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Raleigh, NC – Our hearts and prayers go out to the many people in Texas, Louisiana and surrounding areas that are in the path of Hurricane Harvey and its aftermath. The magnitude of the devastation from this storm is unimaginable and the American Kennel Club® (AKC®) and AKC Reunite are here to contribute to the relief. Two AKC Pet Disaster Relief trailers have been deployed in Dallas and Ft Worth, Texas to help evacuees from the storm and AKC Reunite will continue to help shelters caring for pets displaced by the storm.

“AKC Reunite continues to monitor the situation in Texas and Louisiana. We are committed to providing as much assistance as possible to those affected by this storm,” said Tom Sharp, AKC Reunite President and CEO. “Pets are part of the family and we understand how important it is to ensure their safety as well.” 

The Fort Worth AKC Pet Disaster Relief trailer has been deployed at the Fort Worth Wilkerson Facility emergency shelter, located at 5201 Ca Roberson Blvd, Fort Worth, TX 76119. The deployment of this trailer allows people to safely evacuate with their pets instead of risking their lives because they do not have a safe, pet-friendly place to go. It houses supplies that create a safe, temporary home-base for at least 65 pets in the wake of a disaster. The essential, non-perishable AKC Pet Disaster Relief supplies are crucial, as many pet owners do not have the time to gather the necessary items to care for their pets during an emergency evacuation.

The Tri Cities/Cedar Hill AKC Pet Disaster Relief Trailer is deployed adjacent to the “Mega” Shelter set up in Dallas at the Kay Bailey Hutchinson Convention Center. This self-care animal shelter set up in the nearby parking garage so evacuees have close proximity to their pets. Efforts are being supported by the SPCA of Texas, the Dallas Animals Services, and the Dallas County Animal Response Team.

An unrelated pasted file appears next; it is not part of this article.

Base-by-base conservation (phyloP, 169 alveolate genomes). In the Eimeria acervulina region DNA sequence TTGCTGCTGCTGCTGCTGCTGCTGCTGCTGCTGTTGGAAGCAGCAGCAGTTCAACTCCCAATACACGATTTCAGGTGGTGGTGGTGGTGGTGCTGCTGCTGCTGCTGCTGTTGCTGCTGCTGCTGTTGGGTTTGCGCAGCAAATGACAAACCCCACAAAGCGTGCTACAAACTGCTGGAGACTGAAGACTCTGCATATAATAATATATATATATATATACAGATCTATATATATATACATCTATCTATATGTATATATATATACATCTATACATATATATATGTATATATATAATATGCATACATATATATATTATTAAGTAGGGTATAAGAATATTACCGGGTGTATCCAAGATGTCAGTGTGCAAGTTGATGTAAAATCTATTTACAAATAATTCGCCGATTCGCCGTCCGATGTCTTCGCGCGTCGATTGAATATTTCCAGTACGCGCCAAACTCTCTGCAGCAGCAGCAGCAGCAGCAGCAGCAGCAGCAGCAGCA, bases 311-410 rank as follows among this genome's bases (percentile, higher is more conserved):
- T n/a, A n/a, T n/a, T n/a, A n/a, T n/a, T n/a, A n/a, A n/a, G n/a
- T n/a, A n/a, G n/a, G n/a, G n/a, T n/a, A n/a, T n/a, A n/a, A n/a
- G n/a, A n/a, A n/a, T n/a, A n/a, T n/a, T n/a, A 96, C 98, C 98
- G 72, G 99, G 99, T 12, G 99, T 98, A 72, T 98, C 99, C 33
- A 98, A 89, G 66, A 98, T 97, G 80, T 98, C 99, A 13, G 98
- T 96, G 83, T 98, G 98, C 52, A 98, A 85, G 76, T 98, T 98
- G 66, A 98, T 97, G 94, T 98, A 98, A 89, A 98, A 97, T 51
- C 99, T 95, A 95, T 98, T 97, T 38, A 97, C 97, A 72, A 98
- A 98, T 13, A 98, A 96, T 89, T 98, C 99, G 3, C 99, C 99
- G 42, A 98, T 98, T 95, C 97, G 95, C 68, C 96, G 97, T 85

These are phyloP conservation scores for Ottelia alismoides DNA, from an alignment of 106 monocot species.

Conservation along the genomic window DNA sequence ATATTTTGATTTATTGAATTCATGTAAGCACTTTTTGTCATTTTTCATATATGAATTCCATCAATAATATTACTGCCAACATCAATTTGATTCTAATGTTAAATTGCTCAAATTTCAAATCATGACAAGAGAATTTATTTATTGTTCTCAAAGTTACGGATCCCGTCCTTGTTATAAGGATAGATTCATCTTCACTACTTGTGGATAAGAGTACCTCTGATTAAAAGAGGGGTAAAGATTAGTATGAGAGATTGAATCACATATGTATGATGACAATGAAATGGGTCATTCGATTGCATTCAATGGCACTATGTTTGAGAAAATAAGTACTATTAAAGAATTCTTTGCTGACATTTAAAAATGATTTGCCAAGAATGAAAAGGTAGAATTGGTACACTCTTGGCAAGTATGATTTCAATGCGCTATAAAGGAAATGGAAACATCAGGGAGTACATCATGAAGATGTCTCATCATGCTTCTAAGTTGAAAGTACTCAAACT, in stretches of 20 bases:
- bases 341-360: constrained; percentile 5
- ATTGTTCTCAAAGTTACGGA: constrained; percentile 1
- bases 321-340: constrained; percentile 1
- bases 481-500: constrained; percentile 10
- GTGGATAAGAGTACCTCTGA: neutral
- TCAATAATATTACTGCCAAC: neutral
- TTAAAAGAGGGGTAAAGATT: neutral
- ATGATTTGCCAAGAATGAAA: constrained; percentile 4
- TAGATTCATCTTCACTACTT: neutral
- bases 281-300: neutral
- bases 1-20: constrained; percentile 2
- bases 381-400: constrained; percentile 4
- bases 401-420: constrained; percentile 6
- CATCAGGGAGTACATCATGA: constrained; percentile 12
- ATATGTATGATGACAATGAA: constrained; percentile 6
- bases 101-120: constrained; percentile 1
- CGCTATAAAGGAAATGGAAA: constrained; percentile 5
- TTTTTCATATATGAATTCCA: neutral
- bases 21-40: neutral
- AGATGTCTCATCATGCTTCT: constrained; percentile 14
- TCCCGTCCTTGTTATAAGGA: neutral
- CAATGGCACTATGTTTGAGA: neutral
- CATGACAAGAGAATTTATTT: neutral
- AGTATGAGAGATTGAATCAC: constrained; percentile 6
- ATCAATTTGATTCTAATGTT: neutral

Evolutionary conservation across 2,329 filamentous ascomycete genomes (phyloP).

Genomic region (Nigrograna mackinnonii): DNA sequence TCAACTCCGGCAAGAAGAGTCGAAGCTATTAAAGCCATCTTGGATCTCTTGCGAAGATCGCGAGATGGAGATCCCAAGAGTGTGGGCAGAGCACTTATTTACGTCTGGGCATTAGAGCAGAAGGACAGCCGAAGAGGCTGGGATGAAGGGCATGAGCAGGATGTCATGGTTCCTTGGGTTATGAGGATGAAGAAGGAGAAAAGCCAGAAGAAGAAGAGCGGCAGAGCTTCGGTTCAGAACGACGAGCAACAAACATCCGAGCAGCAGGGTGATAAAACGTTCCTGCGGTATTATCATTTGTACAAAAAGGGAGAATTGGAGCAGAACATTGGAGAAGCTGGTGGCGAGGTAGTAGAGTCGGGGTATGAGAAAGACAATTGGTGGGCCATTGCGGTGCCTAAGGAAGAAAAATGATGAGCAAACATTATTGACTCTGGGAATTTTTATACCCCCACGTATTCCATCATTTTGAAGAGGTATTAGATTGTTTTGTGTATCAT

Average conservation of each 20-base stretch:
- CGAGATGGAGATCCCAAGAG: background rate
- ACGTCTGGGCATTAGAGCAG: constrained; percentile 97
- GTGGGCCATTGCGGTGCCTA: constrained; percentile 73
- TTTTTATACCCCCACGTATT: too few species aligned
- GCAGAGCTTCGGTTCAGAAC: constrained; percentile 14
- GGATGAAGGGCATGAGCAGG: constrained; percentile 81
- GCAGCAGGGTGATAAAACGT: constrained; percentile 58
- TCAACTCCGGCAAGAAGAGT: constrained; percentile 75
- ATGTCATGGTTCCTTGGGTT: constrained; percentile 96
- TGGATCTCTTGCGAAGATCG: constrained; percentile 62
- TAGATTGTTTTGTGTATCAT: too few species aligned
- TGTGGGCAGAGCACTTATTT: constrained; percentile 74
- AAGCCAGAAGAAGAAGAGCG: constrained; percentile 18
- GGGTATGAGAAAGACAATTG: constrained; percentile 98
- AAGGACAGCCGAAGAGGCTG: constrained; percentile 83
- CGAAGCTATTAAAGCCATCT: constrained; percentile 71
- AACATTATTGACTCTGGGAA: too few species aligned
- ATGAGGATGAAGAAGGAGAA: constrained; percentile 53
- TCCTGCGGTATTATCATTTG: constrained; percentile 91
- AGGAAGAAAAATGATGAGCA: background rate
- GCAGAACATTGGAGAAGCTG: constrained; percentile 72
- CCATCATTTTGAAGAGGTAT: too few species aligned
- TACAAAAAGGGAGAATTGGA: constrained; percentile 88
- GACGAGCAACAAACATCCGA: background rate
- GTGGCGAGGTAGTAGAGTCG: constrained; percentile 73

AKC Reunite has donated thousands of dollars to Austin Pets Alive shelter, Etosha Rescue, the SPCA of Brazoria County, among others. The organization has also purchased $2,600 worth of kennel runs for the Tri-Cities Animal Shelter and Dallas County Response Team to assist at the Dallas Mega Shelter.

Please refer to the AKC Reunite website for more updates on the storm and what the AKC and AKC Reunite are doing to contribute to the relief. You can also find pet-friendly emergency shelter locations, including those with AKC Pet Disaster Relief trailers. To donate to AKC Reunite, please click here.

 

New York, NYTo celebrate the dogs who do extraordinary things in the service of humankind, the AKC Humane FundSM is seeking YOUR nominations for its AKC Humane Fund Awards for Canine Excellence (ACE).  Nominations are now open and winners will be announced in fall 2017.  

Each year, the AKC Humane Fund pays tribute to five dedicated, hardworking dogs for making significant contributions to an individual or entire community.  Since its creation in 2000, 85 ACE awards have been presented to dogs of various breeds, including one mixed-breed dog, from states across the nation.  Former ACE recipients have included a police K-9 who uncovered the work of a serial killer and a family pet who fought for his life after saving a seven-year-old girl from a rattlesnake, among dozens of other incredible pups.

“There are countless dogs that improve the lives of individuals and communities across the nation each and every day,” said Gina DiNardo, American Kennel Club Executive Secretary and Director of the AKC Humane Fund.  “These remarkable canines touch the hearts of many and deserve to be recognized for their selfless acts.  We are proud to honor five of these canine heroes each year with an ACE Award.” 

One award is given in each of the following five categories:

Uniformed Service K-9

Eligibility: Full-time working K-9s in the realms of city, county, state, or federal law enforcement; the military; firefighting; customs and border patrol; emergency services.

Exemplary Companion

Eligibility: Dogs without formal training or certification that have nonetheless distinguished themselves in some way and have made a meaningful contribution to their owners or communities.

Search and Rescue

Eligibility: Dogs certified to assist in wilderness and urban tracking, natural disasters, mass casualty events and locating missing people.

Therapy

Eligibility: Certified therapy dogs working in hospitals, schools, disaster sites, war zones, and wherever else the affection of a good dog can provide comfort.

Service

Eligibility: Certified service dogs who enrich the lives of physically or mentally disabled owners. Including but not limited to guide dogs for the blind, seizure-alert dogs, hearing dogs, balance dogs.

**(Note: Nominees doing service or therapy work without certification are considered in the Exemplary Companion category.)